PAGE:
Adefovir for hepatitis B (Hepsera)

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The usual dose is one tablet daily.

It is important to take adefovir regularly every day, preferably at the same time each day.

Common side-effects are feeling weak, feeling sick, diarrhoea, and headache.

Type of medicineAn antiviral medicine
Used forChronic hepatitis B infection in adults
Also calledAdefovir dipivoxil, Hepsera®
Available asTablets

Hepatitis B is a virus which is carried in your bloodstream to your liver, where it can cause inflammation and damage. Following infection with hepatitis B, a few people develop a persistent infection called chronic hepatitis B, and will usually need treatment to reduce the activity of the virus. Treatment for chronic hepatitis B may continue for several years and may include a combination of antiviral medicines.

Adefovir reduces the amount of the virus in your body and this helps to reduce the damage to your liver. Adefovir will be prescribed for you by a doctor who is a specialist.

Some medicines are not suitable for people with certain conditions, and sometimes a medicine may only be used if extra care is taken. For these reasons, before you start taking adefovir it is important that your doctor or pharmacist knows:

  • If you are pregnant or breast-feeding.
  • If you have a problem with the way your kidneys work.
  • If you are taking any other medicines. This includes any medicines you are taking which are available to buy without a prescription, such as herbal and complementary medicines.
  • If you have ever had an allergic reaction to a medicine.
  • Before you start this treatment, read the manufacturer's printed information leaflet from inside your pack. The leaflet will give you more information about adefovir and a full list of side-effects which you may experience from taking it.
  • Take adefovir exactly as your doctor has told you to. The usual dose is one tablet daily. You can take the tablets before or after meals.
  • Try to take your doses at the same time of day each day, as this will help you to remember to take them.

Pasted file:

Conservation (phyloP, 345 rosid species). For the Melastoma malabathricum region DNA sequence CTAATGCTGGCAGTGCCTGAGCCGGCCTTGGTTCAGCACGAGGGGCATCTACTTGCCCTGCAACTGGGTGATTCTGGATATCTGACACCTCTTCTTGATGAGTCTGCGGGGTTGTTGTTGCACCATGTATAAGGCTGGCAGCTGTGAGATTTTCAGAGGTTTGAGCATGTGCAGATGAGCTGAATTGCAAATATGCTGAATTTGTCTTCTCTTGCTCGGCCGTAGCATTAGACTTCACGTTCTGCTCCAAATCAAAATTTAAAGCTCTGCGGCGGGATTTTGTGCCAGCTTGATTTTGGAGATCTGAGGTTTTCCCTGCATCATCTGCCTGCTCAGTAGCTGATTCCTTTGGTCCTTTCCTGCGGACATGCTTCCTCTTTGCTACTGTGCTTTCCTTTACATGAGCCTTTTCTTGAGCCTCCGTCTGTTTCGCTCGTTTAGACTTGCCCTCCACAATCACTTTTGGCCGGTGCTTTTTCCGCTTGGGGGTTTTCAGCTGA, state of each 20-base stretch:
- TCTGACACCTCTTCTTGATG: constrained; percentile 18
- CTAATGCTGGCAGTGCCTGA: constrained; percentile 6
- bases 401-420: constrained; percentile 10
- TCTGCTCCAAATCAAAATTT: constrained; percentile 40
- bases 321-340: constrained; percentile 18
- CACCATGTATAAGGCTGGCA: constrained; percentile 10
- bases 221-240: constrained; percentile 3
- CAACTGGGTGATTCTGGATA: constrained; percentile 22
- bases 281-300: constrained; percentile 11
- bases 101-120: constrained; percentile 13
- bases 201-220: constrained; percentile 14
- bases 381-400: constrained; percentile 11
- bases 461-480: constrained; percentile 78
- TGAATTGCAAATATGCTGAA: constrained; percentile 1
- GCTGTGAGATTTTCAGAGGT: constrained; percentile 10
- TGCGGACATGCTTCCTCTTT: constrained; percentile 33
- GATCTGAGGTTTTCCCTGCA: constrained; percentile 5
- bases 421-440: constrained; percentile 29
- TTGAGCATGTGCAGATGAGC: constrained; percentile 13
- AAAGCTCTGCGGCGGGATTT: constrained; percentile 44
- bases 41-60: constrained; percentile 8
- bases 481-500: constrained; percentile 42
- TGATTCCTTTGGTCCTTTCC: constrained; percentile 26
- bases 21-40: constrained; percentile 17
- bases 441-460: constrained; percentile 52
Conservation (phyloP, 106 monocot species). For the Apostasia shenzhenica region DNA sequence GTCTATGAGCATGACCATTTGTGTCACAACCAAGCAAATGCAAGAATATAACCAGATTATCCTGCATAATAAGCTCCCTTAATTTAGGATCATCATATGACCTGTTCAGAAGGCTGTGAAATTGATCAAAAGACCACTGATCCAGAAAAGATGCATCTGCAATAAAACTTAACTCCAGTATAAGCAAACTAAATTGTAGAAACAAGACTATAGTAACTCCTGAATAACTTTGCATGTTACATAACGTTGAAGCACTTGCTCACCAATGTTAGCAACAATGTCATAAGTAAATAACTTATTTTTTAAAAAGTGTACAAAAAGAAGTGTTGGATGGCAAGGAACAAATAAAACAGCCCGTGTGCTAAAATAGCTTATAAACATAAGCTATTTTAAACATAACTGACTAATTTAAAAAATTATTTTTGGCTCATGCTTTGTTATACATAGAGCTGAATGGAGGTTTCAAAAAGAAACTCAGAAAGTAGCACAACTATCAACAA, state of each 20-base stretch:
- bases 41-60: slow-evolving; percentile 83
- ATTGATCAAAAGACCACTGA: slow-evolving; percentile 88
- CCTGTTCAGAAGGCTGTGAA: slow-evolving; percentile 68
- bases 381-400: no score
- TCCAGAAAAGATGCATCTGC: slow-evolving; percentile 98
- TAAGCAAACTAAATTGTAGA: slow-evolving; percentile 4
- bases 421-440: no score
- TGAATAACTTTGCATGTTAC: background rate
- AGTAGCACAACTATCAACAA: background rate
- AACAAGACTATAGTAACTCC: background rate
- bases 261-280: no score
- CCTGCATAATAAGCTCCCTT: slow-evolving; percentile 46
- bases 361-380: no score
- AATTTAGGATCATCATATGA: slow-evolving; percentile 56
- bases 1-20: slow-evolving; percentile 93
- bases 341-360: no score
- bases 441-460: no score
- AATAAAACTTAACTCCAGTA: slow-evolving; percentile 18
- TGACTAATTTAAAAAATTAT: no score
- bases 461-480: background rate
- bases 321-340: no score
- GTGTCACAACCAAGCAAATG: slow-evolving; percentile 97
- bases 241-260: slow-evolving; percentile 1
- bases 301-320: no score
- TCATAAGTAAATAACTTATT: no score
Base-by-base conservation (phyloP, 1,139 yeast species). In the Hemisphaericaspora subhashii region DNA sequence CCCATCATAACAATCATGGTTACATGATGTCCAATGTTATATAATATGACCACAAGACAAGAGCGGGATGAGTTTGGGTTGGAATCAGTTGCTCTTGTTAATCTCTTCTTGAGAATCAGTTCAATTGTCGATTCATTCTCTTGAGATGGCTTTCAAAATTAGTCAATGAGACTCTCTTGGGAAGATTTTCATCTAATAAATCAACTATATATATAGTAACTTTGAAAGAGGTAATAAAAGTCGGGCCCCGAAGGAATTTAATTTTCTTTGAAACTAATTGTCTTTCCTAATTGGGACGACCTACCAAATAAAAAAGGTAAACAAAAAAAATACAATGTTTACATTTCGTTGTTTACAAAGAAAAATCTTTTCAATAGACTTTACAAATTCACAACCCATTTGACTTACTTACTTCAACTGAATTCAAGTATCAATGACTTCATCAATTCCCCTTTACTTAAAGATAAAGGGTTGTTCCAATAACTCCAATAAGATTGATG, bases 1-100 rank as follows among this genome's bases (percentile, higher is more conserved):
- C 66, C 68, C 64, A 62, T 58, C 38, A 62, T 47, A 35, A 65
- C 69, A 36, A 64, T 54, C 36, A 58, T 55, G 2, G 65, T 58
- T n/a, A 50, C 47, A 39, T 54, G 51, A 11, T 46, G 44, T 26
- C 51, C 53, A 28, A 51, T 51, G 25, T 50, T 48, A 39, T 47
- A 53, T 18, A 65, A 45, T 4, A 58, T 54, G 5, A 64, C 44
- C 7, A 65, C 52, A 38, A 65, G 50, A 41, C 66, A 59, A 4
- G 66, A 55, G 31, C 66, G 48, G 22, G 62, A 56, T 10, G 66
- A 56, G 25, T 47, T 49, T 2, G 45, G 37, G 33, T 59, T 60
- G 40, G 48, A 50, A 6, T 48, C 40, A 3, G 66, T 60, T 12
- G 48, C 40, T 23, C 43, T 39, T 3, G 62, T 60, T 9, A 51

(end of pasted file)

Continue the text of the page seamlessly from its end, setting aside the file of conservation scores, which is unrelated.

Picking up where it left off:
• If you vomit within 1 hour of taking a tablet, you should take a second tablet. This is because your body will not have absorbed a sufficient amount of the medicine. If however you are sick and it is more than 1 hour after taking a tablet, you do not need to take a second dose as your body will have already absorbed the full dose.
  • If you forget to take a dose, take it as soon as you remember. If you do not remember until the following day, skip the missed dose. Do not take two doses together to make up for a forgotten dose.
  • Keep your regular appointments with your doctor so that your progress can be monitored. You are likely to need regular blood tests to check how well this medicine is working for you, and also to see how well your liver and kidneys are working.
  • It is important that you continue to take adefovir regularly. Treatment for hepatitis B can be long-term. You should continue to take the tablets, even if you feel well.
  • Medicines similar to adefovir have been associated with a serious side-effect in a few people. This is known as lactic acidosis. It is a problem where there is too much lactic acid in the blood. The symptoms associated with it are listed below the table in the next section 'Can adefovir cause problems?'. You must let your doctor know straightaway, if you develop any of the symptoms listed.
  • You must avoid getting pregnant while you are taking adefovir. Make sure you have discussed with your doctor which types of contraception are suitable for you.
  • If you buy any medicines, check with your pharmacist that they are suitable to take with this medicine.